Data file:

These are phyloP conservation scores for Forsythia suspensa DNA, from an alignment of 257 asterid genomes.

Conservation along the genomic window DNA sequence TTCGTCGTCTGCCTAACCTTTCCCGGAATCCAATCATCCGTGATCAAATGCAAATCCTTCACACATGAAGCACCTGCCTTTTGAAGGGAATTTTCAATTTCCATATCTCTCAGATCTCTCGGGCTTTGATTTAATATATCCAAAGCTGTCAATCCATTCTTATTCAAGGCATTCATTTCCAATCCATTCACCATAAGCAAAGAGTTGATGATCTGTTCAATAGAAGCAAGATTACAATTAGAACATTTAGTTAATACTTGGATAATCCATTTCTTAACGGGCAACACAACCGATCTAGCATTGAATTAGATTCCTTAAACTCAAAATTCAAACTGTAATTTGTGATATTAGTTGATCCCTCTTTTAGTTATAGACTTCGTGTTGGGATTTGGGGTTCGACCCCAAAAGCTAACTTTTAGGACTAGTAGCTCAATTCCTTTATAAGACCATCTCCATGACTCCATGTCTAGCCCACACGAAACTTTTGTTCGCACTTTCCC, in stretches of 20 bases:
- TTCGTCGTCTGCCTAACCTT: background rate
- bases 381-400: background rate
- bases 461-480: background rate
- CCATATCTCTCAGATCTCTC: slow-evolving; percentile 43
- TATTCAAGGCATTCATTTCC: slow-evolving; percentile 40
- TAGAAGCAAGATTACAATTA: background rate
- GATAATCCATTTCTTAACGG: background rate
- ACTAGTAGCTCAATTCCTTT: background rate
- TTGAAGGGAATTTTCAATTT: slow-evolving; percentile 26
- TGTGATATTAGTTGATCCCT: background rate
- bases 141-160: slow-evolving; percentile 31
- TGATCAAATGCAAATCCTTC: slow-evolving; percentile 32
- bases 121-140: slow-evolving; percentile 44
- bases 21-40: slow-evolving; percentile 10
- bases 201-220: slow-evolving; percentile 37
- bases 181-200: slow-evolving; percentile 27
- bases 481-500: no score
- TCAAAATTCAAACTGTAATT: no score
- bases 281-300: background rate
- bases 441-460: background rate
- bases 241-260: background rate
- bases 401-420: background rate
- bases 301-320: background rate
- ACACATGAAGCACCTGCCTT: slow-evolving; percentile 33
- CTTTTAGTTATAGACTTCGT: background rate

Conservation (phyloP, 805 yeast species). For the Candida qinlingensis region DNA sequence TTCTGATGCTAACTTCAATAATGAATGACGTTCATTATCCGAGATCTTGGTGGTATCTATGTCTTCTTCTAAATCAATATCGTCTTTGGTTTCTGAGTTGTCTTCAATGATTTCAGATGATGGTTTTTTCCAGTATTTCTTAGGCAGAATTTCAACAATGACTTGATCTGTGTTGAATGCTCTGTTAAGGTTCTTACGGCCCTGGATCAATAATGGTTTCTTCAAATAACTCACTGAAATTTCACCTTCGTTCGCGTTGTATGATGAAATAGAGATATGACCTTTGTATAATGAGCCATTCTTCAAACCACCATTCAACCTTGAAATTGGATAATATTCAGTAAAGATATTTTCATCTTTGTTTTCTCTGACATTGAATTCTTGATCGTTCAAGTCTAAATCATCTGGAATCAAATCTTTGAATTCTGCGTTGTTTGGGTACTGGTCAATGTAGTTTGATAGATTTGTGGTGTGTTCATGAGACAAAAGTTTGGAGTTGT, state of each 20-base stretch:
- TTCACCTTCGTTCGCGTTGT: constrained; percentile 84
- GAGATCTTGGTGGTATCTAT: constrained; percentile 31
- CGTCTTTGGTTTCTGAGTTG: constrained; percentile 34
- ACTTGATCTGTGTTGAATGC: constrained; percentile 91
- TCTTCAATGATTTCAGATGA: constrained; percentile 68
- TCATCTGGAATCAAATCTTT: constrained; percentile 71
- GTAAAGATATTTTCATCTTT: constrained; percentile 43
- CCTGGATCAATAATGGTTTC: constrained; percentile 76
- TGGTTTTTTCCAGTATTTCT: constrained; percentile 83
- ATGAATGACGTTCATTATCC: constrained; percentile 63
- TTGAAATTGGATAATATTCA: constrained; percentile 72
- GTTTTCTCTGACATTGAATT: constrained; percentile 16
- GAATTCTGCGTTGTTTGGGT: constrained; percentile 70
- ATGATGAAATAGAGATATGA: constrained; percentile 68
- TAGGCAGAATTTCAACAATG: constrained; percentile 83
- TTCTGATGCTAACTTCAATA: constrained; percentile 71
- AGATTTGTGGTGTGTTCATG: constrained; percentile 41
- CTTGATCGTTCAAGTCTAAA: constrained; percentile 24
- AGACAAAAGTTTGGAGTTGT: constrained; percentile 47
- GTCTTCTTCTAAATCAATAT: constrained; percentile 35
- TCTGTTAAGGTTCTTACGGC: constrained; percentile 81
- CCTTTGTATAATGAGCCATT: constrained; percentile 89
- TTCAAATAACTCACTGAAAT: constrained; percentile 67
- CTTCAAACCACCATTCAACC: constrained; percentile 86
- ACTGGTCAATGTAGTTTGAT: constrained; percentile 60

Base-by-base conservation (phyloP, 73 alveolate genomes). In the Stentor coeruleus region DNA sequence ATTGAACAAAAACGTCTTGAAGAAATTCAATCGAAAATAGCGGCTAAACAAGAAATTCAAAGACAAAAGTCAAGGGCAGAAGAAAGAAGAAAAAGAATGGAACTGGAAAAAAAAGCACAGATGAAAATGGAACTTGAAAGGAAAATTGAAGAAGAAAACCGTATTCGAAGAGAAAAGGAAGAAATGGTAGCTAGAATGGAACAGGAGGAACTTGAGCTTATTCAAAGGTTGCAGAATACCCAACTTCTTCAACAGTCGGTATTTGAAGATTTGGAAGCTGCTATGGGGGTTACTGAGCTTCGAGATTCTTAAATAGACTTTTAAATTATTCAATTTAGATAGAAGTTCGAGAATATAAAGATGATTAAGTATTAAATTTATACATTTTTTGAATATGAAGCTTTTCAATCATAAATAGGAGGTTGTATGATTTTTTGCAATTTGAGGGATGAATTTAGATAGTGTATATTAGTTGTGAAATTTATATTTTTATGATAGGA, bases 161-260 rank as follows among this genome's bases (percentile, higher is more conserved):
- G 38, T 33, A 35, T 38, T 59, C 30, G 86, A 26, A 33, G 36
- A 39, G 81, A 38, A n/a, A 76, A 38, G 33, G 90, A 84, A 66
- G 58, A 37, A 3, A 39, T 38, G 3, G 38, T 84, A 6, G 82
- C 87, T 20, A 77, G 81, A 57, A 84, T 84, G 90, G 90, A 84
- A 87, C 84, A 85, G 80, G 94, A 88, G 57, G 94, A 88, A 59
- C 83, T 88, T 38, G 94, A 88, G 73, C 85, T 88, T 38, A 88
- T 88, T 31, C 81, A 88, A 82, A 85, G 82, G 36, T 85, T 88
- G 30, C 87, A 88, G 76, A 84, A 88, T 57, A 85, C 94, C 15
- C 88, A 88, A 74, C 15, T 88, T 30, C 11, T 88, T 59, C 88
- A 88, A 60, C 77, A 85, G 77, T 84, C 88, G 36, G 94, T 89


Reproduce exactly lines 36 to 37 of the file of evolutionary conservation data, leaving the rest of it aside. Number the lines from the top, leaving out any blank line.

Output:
- CCTGGATCAATAATGGTTTC: constrained; percentile 76
- TGGTTTTTTCCAGTATTTCT: constrained; percentile 83